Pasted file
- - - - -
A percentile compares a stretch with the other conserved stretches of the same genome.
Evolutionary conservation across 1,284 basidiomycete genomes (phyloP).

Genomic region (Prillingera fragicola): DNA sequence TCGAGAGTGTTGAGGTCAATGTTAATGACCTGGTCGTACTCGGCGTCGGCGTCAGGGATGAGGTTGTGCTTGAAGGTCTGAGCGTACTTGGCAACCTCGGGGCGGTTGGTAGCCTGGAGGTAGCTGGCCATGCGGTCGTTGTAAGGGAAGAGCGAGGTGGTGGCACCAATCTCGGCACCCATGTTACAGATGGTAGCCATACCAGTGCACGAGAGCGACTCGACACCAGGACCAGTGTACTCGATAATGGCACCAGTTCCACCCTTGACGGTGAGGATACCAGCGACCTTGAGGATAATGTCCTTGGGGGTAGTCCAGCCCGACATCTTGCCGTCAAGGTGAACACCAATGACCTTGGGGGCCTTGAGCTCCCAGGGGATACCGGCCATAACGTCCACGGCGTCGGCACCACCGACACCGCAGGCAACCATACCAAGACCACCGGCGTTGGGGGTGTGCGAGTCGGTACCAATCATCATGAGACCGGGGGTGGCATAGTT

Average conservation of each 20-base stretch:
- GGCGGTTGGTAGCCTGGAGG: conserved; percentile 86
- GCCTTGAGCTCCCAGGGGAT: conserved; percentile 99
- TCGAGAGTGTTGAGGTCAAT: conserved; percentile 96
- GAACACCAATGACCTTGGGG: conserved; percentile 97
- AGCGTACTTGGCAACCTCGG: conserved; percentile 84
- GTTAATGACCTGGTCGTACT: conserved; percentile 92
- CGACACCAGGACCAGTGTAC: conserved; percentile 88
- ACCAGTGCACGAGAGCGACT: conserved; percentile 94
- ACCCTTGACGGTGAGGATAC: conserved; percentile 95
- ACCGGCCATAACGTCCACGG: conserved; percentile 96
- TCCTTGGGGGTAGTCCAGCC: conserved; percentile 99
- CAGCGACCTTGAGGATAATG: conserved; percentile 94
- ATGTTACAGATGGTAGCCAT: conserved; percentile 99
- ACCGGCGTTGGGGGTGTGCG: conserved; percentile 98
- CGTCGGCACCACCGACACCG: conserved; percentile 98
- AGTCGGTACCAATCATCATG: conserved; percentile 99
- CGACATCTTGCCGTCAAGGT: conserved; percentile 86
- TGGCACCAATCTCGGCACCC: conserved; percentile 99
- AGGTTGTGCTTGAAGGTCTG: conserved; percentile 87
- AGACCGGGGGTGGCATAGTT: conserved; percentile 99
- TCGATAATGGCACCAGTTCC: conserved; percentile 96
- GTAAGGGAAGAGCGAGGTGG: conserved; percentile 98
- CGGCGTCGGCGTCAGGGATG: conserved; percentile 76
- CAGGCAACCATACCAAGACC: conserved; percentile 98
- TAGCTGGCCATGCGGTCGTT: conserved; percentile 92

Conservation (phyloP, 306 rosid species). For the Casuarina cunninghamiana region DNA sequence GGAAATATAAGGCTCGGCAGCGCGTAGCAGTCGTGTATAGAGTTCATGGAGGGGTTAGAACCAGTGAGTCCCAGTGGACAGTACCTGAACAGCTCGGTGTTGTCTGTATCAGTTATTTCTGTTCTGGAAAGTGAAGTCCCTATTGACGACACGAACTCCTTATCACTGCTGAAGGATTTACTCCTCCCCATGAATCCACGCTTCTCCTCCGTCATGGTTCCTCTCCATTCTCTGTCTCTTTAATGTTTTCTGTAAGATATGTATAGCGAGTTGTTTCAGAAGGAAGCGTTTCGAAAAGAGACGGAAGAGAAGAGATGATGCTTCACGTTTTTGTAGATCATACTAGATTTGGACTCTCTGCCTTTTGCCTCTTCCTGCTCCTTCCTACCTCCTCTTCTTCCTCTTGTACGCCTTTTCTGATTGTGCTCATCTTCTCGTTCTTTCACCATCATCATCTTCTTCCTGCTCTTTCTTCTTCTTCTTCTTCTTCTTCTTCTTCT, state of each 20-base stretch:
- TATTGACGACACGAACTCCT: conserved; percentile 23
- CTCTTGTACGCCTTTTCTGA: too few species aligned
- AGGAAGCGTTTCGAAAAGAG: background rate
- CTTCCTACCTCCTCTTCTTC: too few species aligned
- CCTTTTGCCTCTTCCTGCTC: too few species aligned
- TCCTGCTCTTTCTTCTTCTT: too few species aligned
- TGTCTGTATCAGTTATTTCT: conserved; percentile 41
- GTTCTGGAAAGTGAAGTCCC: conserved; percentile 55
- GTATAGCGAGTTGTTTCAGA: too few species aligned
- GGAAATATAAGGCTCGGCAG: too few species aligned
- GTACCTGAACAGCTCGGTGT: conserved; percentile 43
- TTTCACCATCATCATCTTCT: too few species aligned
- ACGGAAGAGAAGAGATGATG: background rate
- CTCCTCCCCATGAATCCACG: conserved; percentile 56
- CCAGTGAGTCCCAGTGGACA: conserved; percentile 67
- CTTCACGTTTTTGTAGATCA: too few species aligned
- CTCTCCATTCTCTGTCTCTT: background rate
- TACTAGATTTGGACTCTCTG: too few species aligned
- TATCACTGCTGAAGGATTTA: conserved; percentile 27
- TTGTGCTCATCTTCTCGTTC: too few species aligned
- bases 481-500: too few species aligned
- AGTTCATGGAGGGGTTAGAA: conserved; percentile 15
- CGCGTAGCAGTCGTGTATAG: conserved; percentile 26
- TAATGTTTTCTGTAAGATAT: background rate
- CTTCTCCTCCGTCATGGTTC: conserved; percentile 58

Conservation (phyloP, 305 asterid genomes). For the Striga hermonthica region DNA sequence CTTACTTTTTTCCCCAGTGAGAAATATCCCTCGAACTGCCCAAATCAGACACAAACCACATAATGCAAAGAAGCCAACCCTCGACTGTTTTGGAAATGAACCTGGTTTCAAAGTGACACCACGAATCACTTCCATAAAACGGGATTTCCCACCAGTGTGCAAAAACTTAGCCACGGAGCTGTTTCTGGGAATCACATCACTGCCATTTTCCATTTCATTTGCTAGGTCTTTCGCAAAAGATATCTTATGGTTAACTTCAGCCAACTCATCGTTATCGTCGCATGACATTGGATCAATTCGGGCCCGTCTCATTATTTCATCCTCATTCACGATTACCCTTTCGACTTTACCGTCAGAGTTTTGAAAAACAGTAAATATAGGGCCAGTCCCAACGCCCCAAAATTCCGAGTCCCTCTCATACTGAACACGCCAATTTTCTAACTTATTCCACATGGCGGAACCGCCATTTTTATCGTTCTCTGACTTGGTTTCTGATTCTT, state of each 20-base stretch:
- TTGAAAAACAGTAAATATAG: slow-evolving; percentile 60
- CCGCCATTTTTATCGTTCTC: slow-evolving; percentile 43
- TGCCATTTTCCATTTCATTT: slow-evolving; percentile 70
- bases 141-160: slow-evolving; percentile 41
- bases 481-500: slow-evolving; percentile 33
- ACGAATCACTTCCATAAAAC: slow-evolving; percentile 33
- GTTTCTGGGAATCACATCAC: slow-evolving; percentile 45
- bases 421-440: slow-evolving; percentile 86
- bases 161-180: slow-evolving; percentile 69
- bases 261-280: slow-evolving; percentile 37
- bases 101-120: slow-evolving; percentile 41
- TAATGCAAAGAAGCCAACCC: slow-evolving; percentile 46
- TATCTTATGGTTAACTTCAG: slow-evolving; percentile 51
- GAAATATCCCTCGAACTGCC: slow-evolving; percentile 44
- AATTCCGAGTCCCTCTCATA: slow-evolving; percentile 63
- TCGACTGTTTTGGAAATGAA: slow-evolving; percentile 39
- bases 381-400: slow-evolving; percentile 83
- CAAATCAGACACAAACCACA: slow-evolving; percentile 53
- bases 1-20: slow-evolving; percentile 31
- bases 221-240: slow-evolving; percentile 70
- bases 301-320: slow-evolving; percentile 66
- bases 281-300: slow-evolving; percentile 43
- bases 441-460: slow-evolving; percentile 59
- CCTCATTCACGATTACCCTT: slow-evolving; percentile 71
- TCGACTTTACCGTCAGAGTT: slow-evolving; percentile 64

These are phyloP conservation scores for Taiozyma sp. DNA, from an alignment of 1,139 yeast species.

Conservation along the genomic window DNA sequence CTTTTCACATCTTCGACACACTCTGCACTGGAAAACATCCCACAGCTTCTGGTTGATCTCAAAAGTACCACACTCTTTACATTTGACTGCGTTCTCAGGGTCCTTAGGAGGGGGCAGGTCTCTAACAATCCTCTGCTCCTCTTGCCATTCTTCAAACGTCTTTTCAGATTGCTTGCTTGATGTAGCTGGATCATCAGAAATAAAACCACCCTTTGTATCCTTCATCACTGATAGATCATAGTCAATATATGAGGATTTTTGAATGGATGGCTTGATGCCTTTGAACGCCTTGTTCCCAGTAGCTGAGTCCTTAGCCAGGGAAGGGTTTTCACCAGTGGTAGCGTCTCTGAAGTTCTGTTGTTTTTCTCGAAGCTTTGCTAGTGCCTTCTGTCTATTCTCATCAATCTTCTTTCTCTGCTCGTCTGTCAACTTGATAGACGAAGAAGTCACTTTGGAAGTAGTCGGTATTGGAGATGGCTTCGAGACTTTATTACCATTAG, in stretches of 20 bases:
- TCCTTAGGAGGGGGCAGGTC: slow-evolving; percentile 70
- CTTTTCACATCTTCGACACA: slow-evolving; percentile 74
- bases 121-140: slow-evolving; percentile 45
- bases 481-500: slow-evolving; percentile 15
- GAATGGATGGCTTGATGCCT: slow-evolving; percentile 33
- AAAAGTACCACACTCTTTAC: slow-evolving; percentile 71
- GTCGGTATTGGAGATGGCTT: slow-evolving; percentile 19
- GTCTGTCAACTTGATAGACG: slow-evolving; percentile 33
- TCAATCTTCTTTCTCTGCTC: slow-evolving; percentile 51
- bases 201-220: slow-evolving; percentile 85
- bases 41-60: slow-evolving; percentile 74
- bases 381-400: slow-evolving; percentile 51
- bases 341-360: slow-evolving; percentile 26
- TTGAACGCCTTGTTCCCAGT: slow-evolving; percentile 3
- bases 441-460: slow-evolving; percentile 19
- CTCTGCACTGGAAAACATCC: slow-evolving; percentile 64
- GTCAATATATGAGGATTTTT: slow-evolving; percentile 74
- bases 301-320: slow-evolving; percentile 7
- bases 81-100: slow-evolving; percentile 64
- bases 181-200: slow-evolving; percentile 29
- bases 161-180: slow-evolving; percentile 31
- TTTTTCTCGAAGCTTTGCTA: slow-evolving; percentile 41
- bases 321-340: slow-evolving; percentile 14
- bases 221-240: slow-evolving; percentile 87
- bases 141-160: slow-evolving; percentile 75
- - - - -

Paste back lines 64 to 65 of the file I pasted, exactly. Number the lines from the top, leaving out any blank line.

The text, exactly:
- bases 421-440: slow-evolving; percentile 86
- bases 161-180: slow-evolving; percentile 69